October 18, 2014 - Museo Universitario Arte Contemporáneo, MUAC - Lance Wyman
October 18, 2014

Lance Wyman

Courtesy Lance Wyman.

Coming and Going
Lance Wyman: Urban Icons 

October 18, 2014–February 22, 2015

Museo Universitario Arte Contemporáneo, MUAC
Centro Cultural Universitario
Insurgentes Sur 3000, Coyoacán. 04510
México, D.F.

T +52 (55) 5622 69 39 / +52 (55) 5622 69 72
difusion [​at​] muac.unam.mx

www.muac.unam.mx

Curated by Pilar García

Over the past five decades, the figure of Lance Wyman has remained a cornerstone of contemporary design, and his work has become an essential component for understanding the visual culture of our time. Widely recognized, Wyman’s work is based on his unique dialogue with the sociocultural context that envelops his projects. Each icon, each line, each image responds to an intense exchange with its environment, resulting in a visual grammar that is closely linked to local reality and deeply rooted in the place’s collective imagination.

De ida y vuelta (Coming and Going) is the first solo exhibition to truly spotlight Lance Wyman’s work. The exhibition focuses on the heart of his oeuvre: design as an urban concept. The presence of his icons remains active in the Mexican imaginary from a social, cultural, and urban perspective, while his work itself marks a before and after in the history of national design. 

The projects in the exhibition were selected for their influence on the visual identification of urban life in Mexico and around the world. Urban furniture, sketches, photographs, and interviews will be deployed in an attempt to reveal Wyman’s creative processes of abstraction and research toward the successful completion of each project. 

His presence in Mexico accompanies a period of rapid transformation in urban design and the city’s striking growth called “stabilizing development.” The Mexican state, interested in projecting an image of progress and modernization, promoted a boom in the automobile industry as well as the construction of important architectural and transportation works like the Viaducto (viaduct) and the Periférico (ring road), which unquestionably transformed the city’s appearance. 

Lance came to Mexico City in 1966 with the goal of participating in the international design competition for the iconography of the 1968 Olympic Games in Mexico. A graduate of New York’s Pratt Institute, Wyman had solid experience in the fields of graphic and industrial design, having worked at the offices of George Nelson, who is considered the father of industrial design in the American style and an important contributor to the Herman Miller furniture company. For the 1962 International Exhibition in Zagreb, Yugoslavia, he began to explore the idea of building—in three dimensions and on a monumental scale—the logo identifying the participation of the American pavilion. His logo for the 1968 Summer Olympics in Mexico was chosen, so he was subsequently integrated as a graphic designer into the Olympic Program team headed by the architect Pedro Ramírez Vázquez. A particularly noteworthy contribution was the development of icons for the Cultural Olympiad, which appeared in the Olympic Program for the first time. This collaboration marked the beginning of a series of experiences that would deepen Wyman’s links with Mexico, helping to define a new way of understanding contemporary graphic design and registering it as a key protagonist in the evolution of visual identification. His work in Mexico presented him with the task of creating functional signage through visual design, integrating within the urban space a wayfinding system that could overcome the limitations of language.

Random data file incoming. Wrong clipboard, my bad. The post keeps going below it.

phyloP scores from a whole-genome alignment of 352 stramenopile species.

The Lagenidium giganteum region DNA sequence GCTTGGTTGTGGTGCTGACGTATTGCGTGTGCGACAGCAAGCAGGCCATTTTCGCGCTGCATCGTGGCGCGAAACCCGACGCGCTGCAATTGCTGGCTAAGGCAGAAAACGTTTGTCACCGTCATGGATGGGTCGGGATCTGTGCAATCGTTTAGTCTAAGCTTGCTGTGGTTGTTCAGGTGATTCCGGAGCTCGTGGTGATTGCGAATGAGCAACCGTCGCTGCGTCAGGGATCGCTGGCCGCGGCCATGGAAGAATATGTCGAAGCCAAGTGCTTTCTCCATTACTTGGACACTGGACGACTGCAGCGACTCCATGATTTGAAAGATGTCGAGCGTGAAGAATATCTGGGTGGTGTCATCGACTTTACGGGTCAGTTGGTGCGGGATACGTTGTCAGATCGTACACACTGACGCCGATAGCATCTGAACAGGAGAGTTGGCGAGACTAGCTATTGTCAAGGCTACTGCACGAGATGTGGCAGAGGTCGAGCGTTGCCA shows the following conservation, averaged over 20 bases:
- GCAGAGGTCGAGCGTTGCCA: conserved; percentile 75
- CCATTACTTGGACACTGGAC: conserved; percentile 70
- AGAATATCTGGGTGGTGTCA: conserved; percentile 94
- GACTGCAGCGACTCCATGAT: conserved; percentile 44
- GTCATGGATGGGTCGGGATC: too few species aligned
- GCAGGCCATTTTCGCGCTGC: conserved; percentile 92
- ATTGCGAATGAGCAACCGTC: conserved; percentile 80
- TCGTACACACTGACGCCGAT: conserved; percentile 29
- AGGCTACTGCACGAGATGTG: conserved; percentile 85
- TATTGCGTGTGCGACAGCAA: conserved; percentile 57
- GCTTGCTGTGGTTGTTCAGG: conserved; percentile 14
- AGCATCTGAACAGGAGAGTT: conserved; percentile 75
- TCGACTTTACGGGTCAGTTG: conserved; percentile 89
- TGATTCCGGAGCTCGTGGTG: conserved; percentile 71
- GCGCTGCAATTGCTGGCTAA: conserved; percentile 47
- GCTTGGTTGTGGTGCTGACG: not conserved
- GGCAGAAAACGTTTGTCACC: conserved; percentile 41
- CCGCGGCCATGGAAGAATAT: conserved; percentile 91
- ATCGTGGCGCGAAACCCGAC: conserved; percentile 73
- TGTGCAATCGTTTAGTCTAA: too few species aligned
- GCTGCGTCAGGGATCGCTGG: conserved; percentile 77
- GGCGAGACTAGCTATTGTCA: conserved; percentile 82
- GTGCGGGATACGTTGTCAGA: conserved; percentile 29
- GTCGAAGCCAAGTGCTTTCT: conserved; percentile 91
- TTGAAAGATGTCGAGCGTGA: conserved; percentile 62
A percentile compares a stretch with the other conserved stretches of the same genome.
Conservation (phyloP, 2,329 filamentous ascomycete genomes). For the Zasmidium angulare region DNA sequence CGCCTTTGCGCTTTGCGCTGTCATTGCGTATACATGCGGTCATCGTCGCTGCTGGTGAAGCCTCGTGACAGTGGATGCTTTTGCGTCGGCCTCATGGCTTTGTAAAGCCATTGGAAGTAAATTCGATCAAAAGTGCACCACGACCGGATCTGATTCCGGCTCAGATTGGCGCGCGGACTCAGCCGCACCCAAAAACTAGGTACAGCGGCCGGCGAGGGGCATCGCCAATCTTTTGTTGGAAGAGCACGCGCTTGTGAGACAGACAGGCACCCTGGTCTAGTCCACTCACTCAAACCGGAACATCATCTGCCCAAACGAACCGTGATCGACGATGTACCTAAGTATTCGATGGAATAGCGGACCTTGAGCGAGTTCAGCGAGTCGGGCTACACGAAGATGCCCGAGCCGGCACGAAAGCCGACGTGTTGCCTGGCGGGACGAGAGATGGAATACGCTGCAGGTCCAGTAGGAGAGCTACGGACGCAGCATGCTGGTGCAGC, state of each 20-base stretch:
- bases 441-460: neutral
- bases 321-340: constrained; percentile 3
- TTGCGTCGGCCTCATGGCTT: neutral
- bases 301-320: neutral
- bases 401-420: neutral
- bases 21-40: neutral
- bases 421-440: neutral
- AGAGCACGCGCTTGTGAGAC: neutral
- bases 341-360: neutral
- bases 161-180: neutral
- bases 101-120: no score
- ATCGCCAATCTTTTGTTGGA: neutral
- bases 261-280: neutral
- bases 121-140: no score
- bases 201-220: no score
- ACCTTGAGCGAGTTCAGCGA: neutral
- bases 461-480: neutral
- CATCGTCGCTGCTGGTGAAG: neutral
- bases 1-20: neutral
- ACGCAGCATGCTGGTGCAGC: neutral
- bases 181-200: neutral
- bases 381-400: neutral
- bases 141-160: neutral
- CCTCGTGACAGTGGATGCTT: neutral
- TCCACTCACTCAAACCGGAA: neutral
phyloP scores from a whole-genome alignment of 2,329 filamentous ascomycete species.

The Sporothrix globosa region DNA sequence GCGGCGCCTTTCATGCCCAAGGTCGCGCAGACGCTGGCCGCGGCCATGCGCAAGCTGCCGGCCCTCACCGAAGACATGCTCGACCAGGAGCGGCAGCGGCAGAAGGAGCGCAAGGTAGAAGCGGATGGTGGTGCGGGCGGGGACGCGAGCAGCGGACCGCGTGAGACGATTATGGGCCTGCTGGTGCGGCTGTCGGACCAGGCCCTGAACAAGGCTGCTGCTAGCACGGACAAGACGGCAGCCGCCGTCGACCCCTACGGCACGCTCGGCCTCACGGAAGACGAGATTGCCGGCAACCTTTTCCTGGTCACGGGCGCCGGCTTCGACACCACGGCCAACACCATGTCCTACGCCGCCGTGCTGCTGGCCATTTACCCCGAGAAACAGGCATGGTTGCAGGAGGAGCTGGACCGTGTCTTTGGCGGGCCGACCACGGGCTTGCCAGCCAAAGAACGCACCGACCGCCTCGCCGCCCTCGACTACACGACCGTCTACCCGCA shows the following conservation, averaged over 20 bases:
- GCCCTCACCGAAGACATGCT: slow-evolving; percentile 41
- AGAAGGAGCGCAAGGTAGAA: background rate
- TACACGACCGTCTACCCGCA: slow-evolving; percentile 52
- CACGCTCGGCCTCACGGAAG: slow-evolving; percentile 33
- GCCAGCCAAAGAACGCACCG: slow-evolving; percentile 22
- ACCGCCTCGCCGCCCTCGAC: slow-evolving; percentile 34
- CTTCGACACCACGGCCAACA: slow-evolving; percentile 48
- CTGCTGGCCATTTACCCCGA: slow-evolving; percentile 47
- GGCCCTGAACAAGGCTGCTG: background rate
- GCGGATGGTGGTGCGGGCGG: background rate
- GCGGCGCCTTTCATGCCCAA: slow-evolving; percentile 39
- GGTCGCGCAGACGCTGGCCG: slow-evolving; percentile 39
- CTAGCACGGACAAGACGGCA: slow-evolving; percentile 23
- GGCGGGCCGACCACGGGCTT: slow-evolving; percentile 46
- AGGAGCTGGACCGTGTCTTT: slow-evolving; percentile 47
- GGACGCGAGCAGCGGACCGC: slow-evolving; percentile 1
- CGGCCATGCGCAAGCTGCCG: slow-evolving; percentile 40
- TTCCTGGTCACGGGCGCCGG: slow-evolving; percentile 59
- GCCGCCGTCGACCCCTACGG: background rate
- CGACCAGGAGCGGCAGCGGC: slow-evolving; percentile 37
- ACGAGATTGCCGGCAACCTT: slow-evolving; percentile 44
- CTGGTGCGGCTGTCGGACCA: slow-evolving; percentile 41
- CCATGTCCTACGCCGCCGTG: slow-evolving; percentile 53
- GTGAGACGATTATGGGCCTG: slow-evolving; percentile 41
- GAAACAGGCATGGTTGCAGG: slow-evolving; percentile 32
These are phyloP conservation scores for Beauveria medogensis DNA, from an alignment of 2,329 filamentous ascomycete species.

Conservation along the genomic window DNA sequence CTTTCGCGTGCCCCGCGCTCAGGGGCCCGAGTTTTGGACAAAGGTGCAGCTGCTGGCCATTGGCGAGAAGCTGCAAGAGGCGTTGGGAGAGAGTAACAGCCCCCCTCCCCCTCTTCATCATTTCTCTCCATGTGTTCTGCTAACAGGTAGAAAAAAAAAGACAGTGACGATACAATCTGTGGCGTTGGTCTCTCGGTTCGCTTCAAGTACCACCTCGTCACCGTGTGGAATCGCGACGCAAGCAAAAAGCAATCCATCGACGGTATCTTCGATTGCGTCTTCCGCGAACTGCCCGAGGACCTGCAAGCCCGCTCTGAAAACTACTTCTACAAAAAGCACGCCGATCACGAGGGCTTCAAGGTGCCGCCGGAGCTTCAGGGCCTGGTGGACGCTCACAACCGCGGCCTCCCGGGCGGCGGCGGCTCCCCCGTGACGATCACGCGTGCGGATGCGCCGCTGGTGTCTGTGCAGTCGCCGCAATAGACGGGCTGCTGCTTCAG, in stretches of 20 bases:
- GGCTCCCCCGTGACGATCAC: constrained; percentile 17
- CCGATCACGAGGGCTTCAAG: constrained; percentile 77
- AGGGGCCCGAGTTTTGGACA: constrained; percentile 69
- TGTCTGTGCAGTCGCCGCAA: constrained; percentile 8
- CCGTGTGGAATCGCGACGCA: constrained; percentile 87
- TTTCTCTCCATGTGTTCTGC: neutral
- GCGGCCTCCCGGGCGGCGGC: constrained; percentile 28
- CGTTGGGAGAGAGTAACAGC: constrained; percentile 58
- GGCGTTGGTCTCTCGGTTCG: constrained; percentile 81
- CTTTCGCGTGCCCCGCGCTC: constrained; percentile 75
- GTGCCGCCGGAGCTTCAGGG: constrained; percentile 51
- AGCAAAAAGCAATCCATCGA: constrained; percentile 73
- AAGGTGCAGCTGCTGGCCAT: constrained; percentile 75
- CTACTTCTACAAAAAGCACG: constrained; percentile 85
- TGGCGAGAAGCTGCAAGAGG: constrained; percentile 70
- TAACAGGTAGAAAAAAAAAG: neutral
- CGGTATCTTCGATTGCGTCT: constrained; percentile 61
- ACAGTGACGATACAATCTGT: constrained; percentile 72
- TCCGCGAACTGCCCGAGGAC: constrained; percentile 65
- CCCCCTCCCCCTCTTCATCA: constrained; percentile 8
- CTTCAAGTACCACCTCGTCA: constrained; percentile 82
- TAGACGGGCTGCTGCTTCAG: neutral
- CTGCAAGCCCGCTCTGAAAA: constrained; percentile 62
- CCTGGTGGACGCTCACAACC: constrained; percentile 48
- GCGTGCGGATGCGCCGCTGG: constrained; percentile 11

While Wyman is best known in our country for his projects on the Mexico City metro and the Central de Abasto (central wholesale market), his work transcends borders: he has designed graphic systems for transportation, orientation, and wayfinding around the world in countries like Canada, the United States, and Saudi Arabia. Among his most significant projects are the Washington Metro, the Edmonton PedWay, the National Zoo in Washington, the Minnesota Zoo, the Washington Mall, the Pennsylvania train station, and the St. George Ferry Terminal in New York. 

After the Metro, Wyman settled for a time in Mexico, contributing to projects like the 1970 World Cup, the development of brand identities for the private industry and institutions like the Hotel Camino Real, HYLSA, Peñoles, the Presidente Chapultepec hotel, the self-service store deTodo, the pasta brand La Moderna, Vanity, Monterrey’s MARCO museum, and the children’s museum Papalote Museo del Niño.

The current exhibition, organized by and displayed at the Museo Universitario Arte Contemporáneo (MUAC, or University Museum of Contemporary Art), seeks to encompass the range of Lance Wyman’s graphic design and its influence on the urban environment beyond our own territory, where his icons and signs have become urban references that permeate the collective imagination. Wyman has managed to establish a permanent communication system through symbols, and these symbols are now clear evidence of the way in which an image is capable of transmitting an effective message through the use of minimal elements.

 

Lance Wyman at Museo Universitario Arte Contemporáneo, MUAC
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